“Women have only been able to vote for a century,” Timothy points out. “African-Americans have been able to vote for half a century. And in the last ten or fifteen years, we’ve actually been moving away from democracy with the more specific gerrymandering, with the voter suppression laws, with Citizens United and the endless money in politics. We’ve been drifting away from democracy rather than moving towards it.”

Timothy says one of his major motivations for writing On Tyranny was to remind us that democracy has to be an activity — not just a waiting game for the next election cycle, but a conscious, ongoing effort. Anything less is tantamount to willful ignorance.

“There are two American impulses,” says Timothy. “The first is: it’s not happening. The second is: if it is happening, nothing like this has ever happened to anyone ever before, ever, therefore no experience is relevant.”

Rather than wilfully ignoring the signs of an eroding democracy, we can read accounts from those who have endured the effects of tyranny — whether it’s Victor Klemperer’s diaries from Nazi Germany or Vaclav Havel’s essays about life in communist Czechoslovakia. In so doing, we might be shocked to discover that the entrenchment of tyrannical regimes often come as a surprise to the populations they oppress — and follow patterns we might find eerily familiar if we pay attention to what’s going on right here at home.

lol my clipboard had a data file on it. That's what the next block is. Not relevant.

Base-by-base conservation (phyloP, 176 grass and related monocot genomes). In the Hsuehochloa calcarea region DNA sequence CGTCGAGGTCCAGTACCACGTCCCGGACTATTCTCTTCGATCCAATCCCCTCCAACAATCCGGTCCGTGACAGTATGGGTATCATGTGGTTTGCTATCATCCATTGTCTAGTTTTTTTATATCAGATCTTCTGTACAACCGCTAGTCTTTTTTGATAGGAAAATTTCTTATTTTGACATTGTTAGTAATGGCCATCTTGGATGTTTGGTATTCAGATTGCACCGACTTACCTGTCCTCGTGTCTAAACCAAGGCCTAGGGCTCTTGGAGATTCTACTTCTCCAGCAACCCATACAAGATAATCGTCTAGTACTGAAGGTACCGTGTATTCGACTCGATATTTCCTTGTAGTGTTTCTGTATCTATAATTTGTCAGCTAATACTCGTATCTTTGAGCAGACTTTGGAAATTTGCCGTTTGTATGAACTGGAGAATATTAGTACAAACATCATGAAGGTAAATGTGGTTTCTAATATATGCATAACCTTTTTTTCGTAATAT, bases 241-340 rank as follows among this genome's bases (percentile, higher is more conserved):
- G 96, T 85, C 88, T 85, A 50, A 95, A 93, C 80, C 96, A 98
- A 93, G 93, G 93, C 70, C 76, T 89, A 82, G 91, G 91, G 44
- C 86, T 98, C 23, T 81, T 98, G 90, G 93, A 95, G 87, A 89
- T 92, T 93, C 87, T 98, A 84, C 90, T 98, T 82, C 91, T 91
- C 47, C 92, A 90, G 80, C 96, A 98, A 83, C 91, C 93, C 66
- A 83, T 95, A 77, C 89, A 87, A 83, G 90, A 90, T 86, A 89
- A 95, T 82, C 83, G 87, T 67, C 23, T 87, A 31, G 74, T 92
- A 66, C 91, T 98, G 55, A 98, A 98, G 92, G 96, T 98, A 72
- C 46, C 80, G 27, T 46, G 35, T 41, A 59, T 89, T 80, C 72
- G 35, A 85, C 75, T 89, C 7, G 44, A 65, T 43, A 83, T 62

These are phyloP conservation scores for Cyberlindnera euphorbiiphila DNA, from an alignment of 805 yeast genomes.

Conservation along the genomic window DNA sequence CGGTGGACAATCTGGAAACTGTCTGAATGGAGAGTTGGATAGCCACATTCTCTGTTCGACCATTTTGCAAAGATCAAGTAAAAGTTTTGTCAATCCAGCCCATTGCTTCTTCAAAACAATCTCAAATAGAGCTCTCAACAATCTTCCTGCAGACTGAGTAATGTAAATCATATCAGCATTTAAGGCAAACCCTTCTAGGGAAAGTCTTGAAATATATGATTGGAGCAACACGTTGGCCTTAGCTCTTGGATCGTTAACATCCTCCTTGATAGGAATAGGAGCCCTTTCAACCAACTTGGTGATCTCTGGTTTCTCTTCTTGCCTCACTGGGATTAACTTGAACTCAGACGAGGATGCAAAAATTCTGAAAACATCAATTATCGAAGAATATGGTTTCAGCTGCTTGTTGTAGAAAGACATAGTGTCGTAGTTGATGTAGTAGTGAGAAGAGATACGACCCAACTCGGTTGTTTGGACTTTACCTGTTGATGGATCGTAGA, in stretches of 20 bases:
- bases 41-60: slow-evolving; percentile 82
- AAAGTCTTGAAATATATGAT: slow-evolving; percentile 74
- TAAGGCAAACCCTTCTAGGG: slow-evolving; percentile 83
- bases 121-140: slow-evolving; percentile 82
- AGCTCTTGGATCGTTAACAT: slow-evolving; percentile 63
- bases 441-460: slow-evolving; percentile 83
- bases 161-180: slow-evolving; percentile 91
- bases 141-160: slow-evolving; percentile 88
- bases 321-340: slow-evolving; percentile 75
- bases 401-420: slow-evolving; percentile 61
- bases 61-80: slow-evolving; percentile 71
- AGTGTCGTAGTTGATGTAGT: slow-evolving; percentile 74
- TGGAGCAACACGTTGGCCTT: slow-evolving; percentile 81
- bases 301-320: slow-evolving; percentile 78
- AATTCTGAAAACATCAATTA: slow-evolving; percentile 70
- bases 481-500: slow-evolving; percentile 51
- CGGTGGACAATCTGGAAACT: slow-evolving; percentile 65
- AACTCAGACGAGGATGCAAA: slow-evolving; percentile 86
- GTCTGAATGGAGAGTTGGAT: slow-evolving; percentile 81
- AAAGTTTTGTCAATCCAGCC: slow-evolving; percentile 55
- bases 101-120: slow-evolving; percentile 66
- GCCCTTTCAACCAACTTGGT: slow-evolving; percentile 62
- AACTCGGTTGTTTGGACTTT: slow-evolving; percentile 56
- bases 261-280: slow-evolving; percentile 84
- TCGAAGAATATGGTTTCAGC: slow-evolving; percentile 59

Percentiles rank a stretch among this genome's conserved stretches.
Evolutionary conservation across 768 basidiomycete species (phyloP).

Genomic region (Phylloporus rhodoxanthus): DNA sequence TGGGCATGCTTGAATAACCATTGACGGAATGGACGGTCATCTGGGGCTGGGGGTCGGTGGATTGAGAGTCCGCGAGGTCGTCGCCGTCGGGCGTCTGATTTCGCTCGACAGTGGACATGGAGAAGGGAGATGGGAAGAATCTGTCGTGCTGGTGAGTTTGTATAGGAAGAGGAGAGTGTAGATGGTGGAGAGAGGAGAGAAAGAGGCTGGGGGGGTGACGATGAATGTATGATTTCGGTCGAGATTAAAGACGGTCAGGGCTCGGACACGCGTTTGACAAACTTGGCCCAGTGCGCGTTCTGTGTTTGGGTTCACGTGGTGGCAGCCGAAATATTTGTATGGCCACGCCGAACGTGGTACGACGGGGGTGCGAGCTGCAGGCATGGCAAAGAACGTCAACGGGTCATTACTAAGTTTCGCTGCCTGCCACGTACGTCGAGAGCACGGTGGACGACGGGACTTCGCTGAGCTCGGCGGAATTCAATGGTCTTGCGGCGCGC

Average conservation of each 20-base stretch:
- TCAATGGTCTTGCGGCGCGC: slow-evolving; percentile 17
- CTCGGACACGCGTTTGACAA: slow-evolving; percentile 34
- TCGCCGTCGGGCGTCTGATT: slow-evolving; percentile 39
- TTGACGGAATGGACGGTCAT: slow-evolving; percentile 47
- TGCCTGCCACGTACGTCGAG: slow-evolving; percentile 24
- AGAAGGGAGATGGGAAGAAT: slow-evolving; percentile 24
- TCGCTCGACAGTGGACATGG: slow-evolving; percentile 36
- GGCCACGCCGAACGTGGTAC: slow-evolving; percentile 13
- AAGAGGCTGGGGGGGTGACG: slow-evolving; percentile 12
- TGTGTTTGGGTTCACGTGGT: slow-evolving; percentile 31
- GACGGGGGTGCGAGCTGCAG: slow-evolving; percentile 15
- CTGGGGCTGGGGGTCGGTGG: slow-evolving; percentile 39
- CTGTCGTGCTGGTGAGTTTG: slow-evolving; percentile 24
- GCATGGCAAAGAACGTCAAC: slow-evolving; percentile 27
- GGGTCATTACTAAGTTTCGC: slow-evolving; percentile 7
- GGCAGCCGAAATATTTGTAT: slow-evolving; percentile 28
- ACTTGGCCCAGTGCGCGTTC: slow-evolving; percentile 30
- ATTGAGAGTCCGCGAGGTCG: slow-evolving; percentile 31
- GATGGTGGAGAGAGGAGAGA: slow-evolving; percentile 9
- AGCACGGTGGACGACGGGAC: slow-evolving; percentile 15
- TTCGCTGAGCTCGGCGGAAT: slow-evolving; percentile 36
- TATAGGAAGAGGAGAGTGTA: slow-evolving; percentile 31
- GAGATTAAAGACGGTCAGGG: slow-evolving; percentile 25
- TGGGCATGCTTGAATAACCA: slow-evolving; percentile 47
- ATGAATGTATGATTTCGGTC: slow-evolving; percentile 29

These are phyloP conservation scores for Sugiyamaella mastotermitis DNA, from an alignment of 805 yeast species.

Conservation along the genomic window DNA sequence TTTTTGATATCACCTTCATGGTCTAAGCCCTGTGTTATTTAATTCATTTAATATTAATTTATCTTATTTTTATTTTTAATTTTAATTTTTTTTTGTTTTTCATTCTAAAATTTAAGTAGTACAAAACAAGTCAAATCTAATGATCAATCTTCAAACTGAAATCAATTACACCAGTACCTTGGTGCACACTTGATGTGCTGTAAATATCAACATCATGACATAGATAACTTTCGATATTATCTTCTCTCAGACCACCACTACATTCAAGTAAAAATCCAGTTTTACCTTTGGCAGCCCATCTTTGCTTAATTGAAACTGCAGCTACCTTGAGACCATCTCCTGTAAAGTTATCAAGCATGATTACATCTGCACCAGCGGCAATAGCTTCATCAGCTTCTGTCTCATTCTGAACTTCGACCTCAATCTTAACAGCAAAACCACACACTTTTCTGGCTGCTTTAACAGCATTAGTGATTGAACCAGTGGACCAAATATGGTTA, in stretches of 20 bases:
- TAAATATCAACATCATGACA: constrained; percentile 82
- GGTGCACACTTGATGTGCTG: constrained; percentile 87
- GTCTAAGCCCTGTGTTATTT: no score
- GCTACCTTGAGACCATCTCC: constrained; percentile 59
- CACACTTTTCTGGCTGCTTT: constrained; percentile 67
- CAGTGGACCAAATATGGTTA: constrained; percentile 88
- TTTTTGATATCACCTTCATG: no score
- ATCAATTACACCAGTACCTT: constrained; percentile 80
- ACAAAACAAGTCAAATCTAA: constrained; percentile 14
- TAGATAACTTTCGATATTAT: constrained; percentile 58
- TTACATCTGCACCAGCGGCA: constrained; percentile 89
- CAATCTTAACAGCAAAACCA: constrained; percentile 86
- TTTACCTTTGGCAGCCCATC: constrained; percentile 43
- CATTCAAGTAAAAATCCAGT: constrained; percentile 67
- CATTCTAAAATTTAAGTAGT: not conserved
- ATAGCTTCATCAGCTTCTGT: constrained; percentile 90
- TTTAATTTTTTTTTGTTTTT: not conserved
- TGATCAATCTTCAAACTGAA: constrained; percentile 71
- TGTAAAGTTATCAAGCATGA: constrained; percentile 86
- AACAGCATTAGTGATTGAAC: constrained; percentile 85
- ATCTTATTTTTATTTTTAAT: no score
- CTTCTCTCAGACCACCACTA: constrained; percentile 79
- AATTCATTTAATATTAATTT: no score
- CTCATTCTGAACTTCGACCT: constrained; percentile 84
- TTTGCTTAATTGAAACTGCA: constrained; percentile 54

Timothy warns us that the range of possible outcomes in our current political climate is a lot broader than Americans usually consider. While the majority may assume our democratic republic has gone through worse and has an intrinsic tendency to correct itself, he reminds us that this is not the lesson that world history has taught us. “We have people in the executive branch now who are indifferent and hostile, in fact, to democracy and the rule of law,” he says. “So our imagination may only extend to various forms of democracy, but reality extends much further than that.”

Listen to this episode of The Art of Charm to learn more about why so many of our Eastern European and Russian friends accurately called the election results long before the American press, the meaning of corporeal politics, pushing back against normalization of abhorrence and giving advance consent to would-be tyrants, the tools we can use to oppose oppression, how we can critically dissect miniscule facts from mountains of misinformation (without getting burned out and just giving up), why deciding to do nothing is still a choice, what Timothy means when he says we must “take responsibility for the face of the world,” how we can stand up for the marginalized, the power of language in resistance, how people are manipulated into supporting policies that make their lives worse, and — most important — what we as individuals can do to stay motivated against apathy and safeguard our society from those who would deprive us of the right to do so.